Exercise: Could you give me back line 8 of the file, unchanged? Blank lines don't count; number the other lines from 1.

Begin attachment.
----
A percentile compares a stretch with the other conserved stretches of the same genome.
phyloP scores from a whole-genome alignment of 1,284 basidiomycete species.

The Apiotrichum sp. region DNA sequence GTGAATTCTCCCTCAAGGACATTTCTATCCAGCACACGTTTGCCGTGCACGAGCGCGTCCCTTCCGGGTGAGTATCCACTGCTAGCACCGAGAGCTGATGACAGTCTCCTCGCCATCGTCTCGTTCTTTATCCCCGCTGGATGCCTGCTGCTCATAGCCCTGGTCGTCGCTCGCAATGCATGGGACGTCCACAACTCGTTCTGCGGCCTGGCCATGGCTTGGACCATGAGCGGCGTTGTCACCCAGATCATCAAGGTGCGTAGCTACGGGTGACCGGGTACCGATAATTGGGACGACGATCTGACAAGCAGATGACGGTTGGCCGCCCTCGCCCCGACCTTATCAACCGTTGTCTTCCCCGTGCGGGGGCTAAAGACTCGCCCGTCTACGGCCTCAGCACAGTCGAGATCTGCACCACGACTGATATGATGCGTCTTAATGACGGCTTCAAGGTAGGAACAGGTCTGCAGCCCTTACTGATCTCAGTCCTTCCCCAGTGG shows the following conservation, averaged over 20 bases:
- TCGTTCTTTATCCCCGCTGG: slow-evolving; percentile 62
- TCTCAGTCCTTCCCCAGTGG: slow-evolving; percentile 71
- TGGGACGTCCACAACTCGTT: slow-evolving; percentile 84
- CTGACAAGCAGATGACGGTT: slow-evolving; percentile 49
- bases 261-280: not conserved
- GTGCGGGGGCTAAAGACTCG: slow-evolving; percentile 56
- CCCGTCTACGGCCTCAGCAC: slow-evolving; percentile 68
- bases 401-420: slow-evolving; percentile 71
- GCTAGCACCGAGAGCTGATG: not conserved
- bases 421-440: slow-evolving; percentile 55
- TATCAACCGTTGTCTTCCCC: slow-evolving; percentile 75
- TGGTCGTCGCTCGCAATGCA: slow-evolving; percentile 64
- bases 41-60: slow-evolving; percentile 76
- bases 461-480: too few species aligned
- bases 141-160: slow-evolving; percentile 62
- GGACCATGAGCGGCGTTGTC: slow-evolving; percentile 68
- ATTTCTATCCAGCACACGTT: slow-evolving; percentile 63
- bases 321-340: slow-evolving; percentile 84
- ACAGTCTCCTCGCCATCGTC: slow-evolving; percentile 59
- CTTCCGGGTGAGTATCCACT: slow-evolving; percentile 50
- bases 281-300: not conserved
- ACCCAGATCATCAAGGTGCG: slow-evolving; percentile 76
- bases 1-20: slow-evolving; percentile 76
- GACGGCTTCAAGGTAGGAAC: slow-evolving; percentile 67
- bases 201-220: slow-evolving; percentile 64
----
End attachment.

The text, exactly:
- bases 261-280: not conserved